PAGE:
Monday, December 22, 2014

The Joy of Family History by Heidi Wessman Kneale

In my novella FOR RICHER, FOR POORER, our heroine Beatrice Nottham love family history. In fact, she'd love to get as much of it done before she moves off-world. She was able to go back more than a thousand years on many of her lines.

Family History, sometimes called genealogy, gives you a sense of who you are and where you've come from. Your own family history is full of facts and figures, interesting stories and quite a few mysteries. Family History is the fastest growing hobby in the world.

Have you considered doing your family history? Here's how you can get started.

1. Living History. The best information comes from those who are still alive. Are your parents still living? Your grandparents, great-grandparents? As you spend time with your family this Holiday season, take some time to ask about the stories your living relatives know. Write them down. Ask about birthdays, marriages, and more. Ask for funny stories, war stories, ask what they remember about their grandparents.

These stories are valuable and need to be saved. Alas, when a person dies, they will take their stories with them, unless they have been written down and preserved.

2. Hatches, Matches and Dispatches. Some of the easiest-to-find information about your ancestors is their dates of birth, marriage and death. This makes filling out a genealogy chart so much easier. Often newspaper archives will contain records of birth, engagement/marriage and death announcements, sometimes with pictures.

3. Finding info. Family members are usually the best for remembering this kind of information, but sometimes you need outside help. Governments maintain a registry of births, deaths and marriages. For a small fee (ie a few dollars), they will provide you with legal certificates showing this information.

If you've gone back three or four generations, you may be able to find additional records through a paid genealogy site such as or FindMyPast. Many public libraries have a subscription to these sites, giving free access to their patrons.

Also, Family History Centers dot the world. You can research your family history there for free (Google "Family History Center" or "Centre" if you're British to find your nearest location). They'll give you access to census data, microfiche records and more--information that may not be readily available on the Internet. Their friendly consultants will help you if you get stuck.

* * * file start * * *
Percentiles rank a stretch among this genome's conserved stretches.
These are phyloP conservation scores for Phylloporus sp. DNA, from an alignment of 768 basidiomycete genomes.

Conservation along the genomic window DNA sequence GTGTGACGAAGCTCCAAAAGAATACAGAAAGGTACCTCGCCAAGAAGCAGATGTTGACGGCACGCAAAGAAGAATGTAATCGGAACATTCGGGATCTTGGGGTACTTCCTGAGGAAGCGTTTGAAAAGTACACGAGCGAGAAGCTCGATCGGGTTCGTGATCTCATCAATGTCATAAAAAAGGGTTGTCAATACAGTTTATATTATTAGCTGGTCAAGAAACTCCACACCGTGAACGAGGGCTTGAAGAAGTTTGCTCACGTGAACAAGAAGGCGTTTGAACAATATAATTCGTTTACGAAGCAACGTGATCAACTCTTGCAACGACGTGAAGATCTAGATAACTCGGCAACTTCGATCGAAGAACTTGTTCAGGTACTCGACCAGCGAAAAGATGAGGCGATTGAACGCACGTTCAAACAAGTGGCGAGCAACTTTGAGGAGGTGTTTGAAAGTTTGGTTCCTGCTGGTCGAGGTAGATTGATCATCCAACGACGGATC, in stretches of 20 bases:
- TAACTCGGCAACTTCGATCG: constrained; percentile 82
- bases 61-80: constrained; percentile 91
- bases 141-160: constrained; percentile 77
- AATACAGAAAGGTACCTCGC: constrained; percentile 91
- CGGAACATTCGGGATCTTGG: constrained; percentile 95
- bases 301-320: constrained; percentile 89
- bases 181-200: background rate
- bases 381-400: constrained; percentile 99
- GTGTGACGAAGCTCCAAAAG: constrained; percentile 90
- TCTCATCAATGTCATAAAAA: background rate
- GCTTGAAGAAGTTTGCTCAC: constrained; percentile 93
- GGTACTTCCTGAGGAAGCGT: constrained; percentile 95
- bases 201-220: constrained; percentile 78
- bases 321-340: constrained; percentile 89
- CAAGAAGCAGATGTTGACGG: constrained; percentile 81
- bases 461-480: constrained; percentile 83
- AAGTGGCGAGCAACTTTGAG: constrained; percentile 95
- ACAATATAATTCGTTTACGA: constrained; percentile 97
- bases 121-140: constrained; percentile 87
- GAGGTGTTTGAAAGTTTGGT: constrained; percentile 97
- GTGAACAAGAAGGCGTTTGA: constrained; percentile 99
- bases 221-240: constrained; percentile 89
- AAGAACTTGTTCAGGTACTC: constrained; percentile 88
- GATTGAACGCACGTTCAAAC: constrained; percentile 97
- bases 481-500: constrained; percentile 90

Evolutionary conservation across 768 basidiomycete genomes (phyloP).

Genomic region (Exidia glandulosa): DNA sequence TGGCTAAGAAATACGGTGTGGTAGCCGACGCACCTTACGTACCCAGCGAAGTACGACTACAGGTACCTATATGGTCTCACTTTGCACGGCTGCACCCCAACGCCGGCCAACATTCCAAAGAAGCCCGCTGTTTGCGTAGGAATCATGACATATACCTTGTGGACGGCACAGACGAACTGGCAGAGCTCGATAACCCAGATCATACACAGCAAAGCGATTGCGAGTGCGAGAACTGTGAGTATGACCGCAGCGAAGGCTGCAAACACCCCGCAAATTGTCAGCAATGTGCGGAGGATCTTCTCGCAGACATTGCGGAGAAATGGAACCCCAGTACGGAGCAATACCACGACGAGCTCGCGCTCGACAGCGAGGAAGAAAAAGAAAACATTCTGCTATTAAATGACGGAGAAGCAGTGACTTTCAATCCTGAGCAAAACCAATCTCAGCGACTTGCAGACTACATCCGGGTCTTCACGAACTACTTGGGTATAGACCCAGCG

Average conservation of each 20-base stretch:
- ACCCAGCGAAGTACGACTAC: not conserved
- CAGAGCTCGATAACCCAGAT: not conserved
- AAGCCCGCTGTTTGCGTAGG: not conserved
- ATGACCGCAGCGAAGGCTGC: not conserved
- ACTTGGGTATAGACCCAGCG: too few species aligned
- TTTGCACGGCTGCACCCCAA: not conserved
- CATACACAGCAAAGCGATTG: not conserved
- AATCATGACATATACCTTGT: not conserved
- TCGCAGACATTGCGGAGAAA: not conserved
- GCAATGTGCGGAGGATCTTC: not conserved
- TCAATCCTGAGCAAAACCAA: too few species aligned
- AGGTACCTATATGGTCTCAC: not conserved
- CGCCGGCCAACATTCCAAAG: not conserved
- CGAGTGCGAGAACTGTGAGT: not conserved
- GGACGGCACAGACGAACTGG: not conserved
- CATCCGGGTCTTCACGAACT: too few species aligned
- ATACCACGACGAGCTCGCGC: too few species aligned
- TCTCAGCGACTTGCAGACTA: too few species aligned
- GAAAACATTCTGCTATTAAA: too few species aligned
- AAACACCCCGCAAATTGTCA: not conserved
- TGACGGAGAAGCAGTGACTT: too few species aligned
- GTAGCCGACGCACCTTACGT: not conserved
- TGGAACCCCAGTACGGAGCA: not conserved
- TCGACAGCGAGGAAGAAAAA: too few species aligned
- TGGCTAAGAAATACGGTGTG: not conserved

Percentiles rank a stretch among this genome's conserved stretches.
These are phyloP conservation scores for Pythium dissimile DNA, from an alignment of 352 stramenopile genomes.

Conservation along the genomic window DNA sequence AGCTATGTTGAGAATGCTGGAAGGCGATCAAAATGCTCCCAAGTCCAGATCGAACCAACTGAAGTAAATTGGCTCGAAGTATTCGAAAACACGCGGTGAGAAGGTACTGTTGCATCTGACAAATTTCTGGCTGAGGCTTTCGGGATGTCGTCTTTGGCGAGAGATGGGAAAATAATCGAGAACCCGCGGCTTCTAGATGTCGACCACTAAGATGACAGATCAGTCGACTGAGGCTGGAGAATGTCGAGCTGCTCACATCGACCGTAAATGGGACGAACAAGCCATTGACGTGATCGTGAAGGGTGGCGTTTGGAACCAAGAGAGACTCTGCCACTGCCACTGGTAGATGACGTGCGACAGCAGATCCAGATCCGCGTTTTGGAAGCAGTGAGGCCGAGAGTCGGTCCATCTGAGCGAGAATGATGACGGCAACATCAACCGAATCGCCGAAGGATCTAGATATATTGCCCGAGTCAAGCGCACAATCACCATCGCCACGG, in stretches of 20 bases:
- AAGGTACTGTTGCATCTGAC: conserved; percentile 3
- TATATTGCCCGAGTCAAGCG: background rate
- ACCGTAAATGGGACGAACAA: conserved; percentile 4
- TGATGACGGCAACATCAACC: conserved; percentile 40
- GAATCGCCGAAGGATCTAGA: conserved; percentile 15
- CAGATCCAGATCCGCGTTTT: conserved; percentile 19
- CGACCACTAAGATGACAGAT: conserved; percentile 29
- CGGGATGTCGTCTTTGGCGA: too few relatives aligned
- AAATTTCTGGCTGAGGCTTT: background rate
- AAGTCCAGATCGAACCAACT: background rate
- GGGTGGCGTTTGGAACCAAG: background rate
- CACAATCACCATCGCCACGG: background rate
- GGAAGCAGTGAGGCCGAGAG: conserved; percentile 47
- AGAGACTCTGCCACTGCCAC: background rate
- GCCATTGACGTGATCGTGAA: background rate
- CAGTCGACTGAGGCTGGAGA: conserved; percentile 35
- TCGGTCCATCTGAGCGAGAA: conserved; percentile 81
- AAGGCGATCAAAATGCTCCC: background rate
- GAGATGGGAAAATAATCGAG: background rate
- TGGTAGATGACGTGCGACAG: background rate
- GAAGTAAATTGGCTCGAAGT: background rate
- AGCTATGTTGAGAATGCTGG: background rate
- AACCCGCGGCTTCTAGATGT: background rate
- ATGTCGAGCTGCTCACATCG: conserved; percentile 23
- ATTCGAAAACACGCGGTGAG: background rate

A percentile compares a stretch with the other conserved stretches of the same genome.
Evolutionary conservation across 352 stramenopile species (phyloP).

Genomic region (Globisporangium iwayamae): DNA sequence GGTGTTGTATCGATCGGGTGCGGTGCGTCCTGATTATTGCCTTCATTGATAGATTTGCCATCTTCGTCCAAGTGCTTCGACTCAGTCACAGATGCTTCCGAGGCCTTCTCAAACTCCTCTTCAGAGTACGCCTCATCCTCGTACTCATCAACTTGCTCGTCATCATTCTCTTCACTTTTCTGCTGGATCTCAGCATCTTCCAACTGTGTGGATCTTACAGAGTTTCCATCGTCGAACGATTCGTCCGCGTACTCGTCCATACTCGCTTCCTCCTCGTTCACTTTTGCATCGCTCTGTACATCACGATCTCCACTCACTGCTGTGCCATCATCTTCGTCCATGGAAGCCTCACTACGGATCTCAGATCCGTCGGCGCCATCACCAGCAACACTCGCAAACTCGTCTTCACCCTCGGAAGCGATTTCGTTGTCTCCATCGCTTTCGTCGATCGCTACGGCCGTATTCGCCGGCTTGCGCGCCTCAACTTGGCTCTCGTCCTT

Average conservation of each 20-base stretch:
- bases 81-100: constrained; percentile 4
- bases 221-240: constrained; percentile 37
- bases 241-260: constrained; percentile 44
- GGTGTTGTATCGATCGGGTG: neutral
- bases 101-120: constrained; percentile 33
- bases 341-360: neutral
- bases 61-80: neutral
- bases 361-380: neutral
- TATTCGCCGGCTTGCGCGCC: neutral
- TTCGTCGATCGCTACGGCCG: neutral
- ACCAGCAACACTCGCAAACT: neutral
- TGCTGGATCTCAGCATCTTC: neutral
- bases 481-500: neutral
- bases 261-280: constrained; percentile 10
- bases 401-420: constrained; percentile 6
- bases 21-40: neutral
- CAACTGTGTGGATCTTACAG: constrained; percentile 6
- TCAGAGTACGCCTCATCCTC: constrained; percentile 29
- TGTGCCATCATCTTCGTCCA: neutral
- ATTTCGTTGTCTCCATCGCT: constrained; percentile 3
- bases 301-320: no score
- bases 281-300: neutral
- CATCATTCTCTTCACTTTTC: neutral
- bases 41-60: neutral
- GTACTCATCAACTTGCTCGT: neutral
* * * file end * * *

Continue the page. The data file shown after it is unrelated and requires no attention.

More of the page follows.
4. Stuck? Go sideways. It happens to every family historian--you hit a dead end. No matter how hard you look, you simply can't find any parental info for Fergus MacIntosh, your ninth-great grandfather. Perhaps the church records of his birth were destroyed in a church fire, or maybe he was an escaped criminal who changed his name? Whatever the reason, do not give up on your family history simply because you encounter a dead end.

You've set up your branches on your family tree. Now go fill in the side twigs. Research brothers and sisters, cousins, aunts and uncles. Family history doesn't have to be only your direct line of descent. In some cases, this side research can uncover information that may solve your dead end mystery.

5. Record your own stories. Remember, you're a link in your family history too. By writing down your stories, you will be able to share them with your children and grandchildren. Your life is fascinating to them.

In FOR RICHER, FOR POORER, Beatrice was able to trace her genealogy back a thousand years because she was able to tap into a line of nobility. They were very good record-keepers. Her research into Phillipe Deveraux and Gytha of Wessex is the basis of the whole story. Because someone had thought to write their stories down, Beatrice was able to discover something that would bless her and her descendants for the rest of her life.

Heidi Kneale

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